1970 Dodge Challenger – Monogram

Originally, this model was a combination of two kits. I added a front suspension and rear axle from a 1970 GTX as well as the 440 from the same kit.  I’ve tinkered with this kit over the years…primarily to get the stance right.  When I built it, I painted the interior a khaki color and left the engine bay white.  The testors clear coat that I used yellowed the white paint.  The effect was really bad under the hood.

The original set of wheels used on this kit were the “torque” wheels from the 1970 GTX kit.  I decided to pilfer them for my ’70 Mustang.  While I was preparing a new set of wheels for the Challenger, I decided to paint the interior black along with the engine bay.  Also, before my days of using body filler to shave just about anything, I would leave side indicators unpainted.  With my improved skills and quite a bit of parafilm, I masked everything and airbrushed the side markers.

Overall, the kit looks much better with the black interior and the final details painted.  Down the road, I may try to find another set of wheels and lower the model…

…Down the road came in 2014.  I have to admit that in recent years, this kit had lost its luster.  It was my first experience with Testors clear over white.  It drastically yellowed the paint.  The ’70 GTX parts didn’t fit.  I used the wider suspension to help fill the wheel wells.  Looking at it now, it is too wide and the modifications I made over 10 years ago to make it all fit were ridiculous.  I thought about once again changing the wheels to change the look.  However, I decided to pull a virtually un-painted ’70 challenger and swapped the chassis.  I also added tires with white lettering and detail painted rally wheels.  The impact of the change was profound.  I thought about scrapping this kit altogether and building the unpainted model, but the novice mistakes I made on the older kit were irreversible.  I chose to strip all of the paint off of the older kit’s contribution, the chassis, suspension, and engine.  I will also use the 340 engine with tunnel ram intake.

The donor parts had been painted with a paint marker long before I had started using an airbrush.  I had spray painted the hood and used the decal from the kit.  The paint was thick enough that the hood pins were starting the disappear.  I had to strip the paint, rather than sand it, to keep the details.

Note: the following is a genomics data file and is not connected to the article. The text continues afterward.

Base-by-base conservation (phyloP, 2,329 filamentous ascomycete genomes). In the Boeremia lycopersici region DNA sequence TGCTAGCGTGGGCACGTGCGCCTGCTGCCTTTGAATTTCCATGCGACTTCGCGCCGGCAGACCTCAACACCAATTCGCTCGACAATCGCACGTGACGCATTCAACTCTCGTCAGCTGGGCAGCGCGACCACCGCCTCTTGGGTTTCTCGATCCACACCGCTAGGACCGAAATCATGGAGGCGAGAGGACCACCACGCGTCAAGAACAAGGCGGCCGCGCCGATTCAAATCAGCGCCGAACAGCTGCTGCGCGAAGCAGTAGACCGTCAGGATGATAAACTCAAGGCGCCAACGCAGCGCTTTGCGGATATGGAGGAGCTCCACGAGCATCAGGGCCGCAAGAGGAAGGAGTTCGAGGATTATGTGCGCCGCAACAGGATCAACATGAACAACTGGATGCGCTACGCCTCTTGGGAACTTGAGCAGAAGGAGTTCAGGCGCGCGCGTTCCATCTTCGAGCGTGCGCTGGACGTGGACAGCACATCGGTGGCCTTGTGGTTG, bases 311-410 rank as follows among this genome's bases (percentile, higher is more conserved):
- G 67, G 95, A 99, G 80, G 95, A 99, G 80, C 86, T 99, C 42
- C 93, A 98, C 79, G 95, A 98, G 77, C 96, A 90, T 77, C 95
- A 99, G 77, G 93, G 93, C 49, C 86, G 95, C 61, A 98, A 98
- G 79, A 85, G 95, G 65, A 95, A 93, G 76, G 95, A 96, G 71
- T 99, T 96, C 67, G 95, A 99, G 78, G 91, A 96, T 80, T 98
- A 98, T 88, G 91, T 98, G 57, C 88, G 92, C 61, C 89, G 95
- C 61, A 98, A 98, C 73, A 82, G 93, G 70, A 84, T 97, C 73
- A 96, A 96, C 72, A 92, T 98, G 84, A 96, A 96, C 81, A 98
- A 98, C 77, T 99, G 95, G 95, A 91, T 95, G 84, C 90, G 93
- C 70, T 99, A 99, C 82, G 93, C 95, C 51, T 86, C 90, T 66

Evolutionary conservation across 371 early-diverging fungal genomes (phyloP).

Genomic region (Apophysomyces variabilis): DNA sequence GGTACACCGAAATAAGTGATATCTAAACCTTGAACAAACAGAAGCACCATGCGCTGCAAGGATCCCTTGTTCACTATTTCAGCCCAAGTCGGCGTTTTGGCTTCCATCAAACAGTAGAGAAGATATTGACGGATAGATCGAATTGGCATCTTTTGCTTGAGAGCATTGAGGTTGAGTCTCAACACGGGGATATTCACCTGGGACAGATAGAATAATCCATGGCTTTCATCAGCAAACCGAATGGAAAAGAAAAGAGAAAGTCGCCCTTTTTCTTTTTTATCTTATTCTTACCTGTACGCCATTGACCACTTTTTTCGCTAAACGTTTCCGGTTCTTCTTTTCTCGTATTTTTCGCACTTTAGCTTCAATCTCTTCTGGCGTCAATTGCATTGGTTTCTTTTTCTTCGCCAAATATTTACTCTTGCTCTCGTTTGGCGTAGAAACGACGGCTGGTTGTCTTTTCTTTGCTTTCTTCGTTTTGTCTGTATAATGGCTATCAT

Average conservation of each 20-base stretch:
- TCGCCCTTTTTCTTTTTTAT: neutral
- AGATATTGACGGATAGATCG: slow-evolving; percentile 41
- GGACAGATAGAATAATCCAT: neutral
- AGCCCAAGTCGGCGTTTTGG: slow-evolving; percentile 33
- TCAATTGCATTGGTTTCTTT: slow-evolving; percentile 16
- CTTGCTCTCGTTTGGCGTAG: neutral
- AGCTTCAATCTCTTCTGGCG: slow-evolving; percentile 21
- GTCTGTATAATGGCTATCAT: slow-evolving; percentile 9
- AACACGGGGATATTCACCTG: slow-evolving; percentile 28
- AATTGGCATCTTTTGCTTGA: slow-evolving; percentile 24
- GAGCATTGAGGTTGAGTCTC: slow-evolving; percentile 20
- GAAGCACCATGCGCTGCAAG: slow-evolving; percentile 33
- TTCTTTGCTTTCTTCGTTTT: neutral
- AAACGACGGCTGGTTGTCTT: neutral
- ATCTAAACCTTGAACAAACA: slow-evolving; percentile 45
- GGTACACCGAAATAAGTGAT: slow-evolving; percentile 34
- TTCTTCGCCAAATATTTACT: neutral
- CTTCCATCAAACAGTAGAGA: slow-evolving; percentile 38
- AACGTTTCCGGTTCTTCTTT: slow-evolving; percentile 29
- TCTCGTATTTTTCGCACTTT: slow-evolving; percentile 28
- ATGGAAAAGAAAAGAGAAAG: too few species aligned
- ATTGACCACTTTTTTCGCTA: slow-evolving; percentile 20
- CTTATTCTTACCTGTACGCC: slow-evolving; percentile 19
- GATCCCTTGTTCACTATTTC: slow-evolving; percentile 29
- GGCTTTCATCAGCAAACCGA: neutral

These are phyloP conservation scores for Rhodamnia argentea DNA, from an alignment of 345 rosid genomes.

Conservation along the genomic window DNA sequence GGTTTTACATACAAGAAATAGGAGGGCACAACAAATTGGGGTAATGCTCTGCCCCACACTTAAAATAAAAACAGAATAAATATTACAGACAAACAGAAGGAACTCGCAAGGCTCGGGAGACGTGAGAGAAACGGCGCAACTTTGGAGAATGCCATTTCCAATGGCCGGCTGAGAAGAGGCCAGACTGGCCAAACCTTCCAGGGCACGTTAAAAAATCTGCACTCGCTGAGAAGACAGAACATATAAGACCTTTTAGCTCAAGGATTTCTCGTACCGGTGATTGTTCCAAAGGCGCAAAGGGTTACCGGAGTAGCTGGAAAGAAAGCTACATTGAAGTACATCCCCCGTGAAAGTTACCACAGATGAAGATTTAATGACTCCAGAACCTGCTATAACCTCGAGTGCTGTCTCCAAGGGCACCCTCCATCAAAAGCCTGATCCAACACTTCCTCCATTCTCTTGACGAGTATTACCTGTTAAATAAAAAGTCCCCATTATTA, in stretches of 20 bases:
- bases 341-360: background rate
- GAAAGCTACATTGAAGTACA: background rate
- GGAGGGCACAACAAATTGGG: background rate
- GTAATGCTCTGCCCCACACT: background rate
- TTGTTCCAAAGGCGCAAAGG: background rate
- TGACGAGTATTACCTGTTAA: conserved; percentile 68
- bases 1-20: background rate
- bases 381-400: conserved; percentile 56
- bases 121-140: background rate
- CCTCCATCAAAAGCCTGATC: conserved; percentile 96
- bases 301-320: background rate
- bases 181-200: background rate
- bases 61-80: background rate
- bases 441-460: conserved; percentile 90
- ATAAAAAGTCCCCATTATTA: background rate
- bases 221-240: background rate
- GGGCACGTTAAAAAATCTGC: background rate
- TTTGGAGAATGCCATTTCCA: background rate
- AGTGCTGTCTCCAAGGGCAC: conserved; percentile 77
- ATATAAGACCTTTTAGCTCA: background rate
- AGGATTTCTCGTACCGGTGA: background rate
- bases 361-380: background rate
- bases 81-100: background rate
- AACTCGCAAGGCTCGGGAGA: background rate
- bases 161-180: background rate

ELO has long since been discontinued.  I learned that brake fluid or Castrol Super Clean degreaser would work to strip paint.  I had brake fluid laying around so I decided to try it.  It took a few days for it to work and even then, I still had to scrape the decal.  Also, the brake fluid didn’t budge the flat paint on the underside of the hood.  My next try was to pick up some Castrol Super Clean ($7 for a gallon at Walmart).  The results were astounding! Gloss, decals, flat, chrome plating…no problem.  After letting the parts soak for a day, a toothbrush and running water wiped everything away with virtually no impact to the original plastic.  With the parts stripped and ready for paint, I could move forward with this project.

I knew I wouldn’t be able to match the discolored white paint and in reality, I wanted this project to go quickly.  With that in mind, I painted the chassis and suspension parts satin black and highlighted brake and fuel lines with sharpie markers. I finished the chassis by painting the gas tank.  I finished painting the wheels and worked on smoothing out the seams on the engine.

When I came back to the project a few months later, I decided that I wanted a fresh interior as well.  Using the recently stripped interior from the donor kit, I sprayed it satin black, used bare metal foil for the trim on the door panels and painted the wood grain.  I have to say that the technique doesn’t start out looking that great.  If you stick with it from start to finish, the wood grain turns out really well.

After that, I finished the engine and used computer hard drive cable for the spark plug wires.  I had the wire and thought I would give it a shot.  It’s a little thicker than scale but I think it turned out well.

The final detail was adding the wing from the donor kit. I would have loved using a T/A wing but I didn’t have one.  This would do.  Using a trick I read in Scale Auto, I drilled and pinned the wing which allowed me to easily attach it cleanly to the deck lid.

This kit is never going to look great however the rework has brought back my enthusiasm for it.  In the future, I may chose to strip the body and make it right.  Technically, the body was the only thing I didn’t rework!  For now, I’m really happy with the results.

Originally Completed: 1997
Rework Completed: December 2014